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If you’re up to speed, then you may have heard that Google officially shut down PageRank from the public on April 18, 2016. This means webmasters will no longer have access to their PageRank score.
When PageRank was introduced to the public some years ago, it became the metric used to assess the overall relevance of the page to the user. Google uses it as a ranking metric while webmasters used it to keep track of their own PageRank score (1-10; 10 being the most authoritative). Considering how important it was for good traffic, marketers bought into the idea that a higher PageRank score could mean a successful website.
We know authority can drive a website’s traffic, but a 2015 correlation study taught us something more.
In a Ranking Correlation study by Moz, we saw that there was a sure link between Traffic and PageRank score, something that many of us had suspected. The question was, which drove which? Looking at the engagement metrics form the user-based set, we saw how metrics such as page views, time on site, bounce rate could drive more traffic and increase the PageRank of a page.
What this tells us is that Google is giving more and more weight to user-based metrics and is basing it on user “opinions” without tapping into the user’s personal information. All for the purpose of providing better search results.
So, how does it work?
Topical Trust Flow determines how authoritative and trustworthy a domain is within its niche or industry, while understanding what the topic of the content is all about. Unlike PageRank, it is said to be a tricky metric to manipulate, making it nearly impossible to fake.
Flow is measured using a secret set of authoritative websites as the base. The further away your domain is from those sites, the lower the Trust Flow will be. The set of base authority sites links to other authority sites, which further link to other relevant sites, and so on and so forth, until eventually it links out to your site. Your Trust Flow score will be determined by how close your domain is to these seed sites.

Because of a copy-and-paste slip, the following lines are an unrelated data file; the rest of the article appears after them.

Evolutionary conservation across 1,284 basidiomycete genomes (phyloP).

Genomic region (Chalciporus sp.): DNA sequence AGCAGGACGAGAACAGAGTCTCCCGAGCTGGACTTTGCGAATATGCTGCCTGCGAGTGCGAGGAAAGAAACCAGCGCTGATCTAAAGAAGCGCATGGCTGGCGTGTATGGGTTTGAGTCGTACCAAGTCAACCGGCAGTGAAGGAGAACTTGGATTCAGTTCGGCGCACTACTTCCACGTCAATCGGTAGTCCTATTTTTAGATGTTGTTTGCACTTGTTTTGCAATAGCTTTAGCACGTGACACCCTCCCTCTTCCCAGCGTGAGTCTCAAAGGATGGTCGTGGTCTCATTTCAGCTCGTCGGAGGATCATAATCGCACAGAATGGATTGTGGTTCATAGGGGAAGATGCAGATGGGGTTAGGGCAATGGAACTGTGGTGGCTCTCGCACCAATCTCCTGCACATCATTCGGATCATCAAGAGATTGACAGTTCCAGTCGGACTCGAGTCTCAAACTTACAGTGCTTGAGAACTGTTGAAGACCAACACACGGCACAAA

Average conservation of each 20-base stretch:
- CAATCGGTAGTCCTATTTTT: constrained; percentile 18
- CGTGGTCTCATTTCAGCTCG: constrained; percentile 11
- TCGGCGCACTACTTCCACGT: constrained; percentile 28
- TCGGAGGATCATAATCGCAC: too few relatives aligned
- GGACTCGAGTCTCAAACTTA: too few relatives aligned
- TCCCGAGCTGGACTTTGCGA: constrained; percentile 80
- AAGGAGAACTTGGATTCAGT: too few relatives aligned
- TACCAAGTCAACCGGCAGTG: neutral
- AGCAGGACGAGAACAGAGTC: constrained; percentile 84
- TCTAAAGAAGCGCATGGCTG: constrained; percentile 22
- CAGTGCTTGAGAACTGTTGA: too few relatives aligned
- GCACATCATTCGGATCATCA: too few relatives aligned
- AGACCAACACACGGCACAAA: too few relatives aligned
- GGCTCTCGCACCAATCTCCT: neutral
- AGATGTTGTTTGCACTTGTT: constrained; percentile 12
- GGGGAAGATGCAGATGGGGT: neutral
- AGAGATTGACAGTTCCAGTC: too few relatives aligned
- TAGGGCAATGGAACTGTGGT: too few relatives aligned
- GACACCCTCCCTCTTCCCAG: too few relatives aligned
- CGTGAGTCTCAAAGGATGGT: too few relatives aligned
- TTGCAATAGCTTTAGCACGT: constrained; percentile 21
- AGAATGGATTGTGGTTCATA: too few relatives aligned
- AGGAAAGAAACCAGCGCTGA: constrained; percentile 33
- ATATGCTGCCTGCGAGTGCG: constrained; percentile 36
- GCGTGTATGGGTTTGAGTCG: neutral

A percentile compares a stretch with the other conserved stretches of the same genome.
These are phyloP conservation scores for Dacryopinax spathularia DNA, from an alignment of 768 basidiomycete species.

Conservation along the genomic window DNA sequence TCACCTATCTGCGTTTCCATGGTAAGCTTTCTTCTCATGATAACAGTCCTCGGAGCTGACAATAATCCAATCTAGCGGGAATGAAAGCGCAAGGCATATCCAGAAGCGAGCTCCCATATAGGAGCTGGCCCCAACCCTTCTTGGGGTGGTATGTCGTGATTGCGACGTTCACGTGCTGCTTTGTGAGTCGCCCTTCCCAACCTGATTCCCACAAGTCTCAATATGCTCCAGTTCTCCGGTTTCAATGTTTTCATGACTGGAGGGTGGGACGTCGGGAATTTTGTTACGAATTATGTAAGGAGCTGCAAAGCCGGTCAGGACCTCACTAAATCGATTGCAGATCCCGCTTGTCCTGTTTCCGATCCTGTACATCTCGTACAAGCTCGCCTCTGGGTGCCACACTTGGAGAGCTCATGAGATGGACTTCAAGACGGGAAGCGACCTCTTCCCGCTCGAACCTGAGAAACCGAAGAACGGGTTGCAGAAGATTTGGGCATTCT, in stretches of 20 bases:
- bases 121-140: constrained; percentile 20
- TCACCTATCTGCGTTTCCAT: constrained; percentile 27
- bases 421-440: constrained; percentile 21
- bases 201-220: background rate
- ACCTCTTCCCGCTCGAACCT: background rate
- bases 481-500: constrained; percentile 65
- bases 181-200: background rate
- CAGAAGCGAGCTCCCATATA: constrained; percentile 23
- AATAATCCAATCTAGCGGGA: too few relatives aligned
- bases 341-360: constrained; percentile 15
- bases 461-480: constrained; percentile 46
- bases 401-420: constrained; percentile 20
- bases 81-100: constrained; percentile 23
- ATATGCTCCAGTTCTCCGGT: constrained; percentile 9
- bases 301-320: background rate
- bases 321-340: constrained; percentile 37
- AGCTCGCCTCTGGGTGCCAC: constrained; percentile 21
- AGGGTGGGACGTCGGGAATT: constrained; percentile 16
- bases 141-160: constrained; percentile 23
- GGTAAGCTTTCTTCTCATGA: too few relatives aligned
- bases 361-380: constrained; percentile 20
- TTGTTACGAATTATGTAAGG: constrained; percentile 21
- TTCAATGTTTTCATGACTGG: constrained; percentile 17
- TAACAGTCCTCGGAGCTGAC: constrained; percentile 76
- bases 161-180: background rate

Think of it like this: Topical Trust Flow determines the quality of your inbound links based on the quality of the links pointing to the site where your links come from. If your inbound links come from sites with a high trust flow, that may also give your domain a high score.
Trust Flow does not rely on the content quality of the page where your links come from. More accurately, it’s measured from the topical relevance of the links. For example, if your SEO blog has a link from a page about say, gardening, and the site has inbound link coming from other SEO sites, the link can still be considered topically relevant.
Majestic has about one thousand categories used to determine the site’s relevance, divided into broad areas like News and Politics and further dividing it into more specific classifications. Categories are based on the page’s content, inbound and outbound link data.
It’s what Google wants right now. It’s in line with their mission to make the Internet more user-friendly and provide users with relevant, useful results. Topical Trust Flow allows you to see whether a domain is relevant in its niche by showing the areas the site is linked to. From a marketing perspective, it helps us determine how well our site will show up on searches.
For instance, a site about cars having more links from sites talking about sports may have a higher link value, but may perform poorly in topical searchers. Insights like this are highly valuable to your SEO development and strategizing.
SEO is constantly evolving and takes a diligent team to keep up with the changes and development. Partner with our Digital Marketing experts, and allow us to build your next campaign. Get in touch with us today.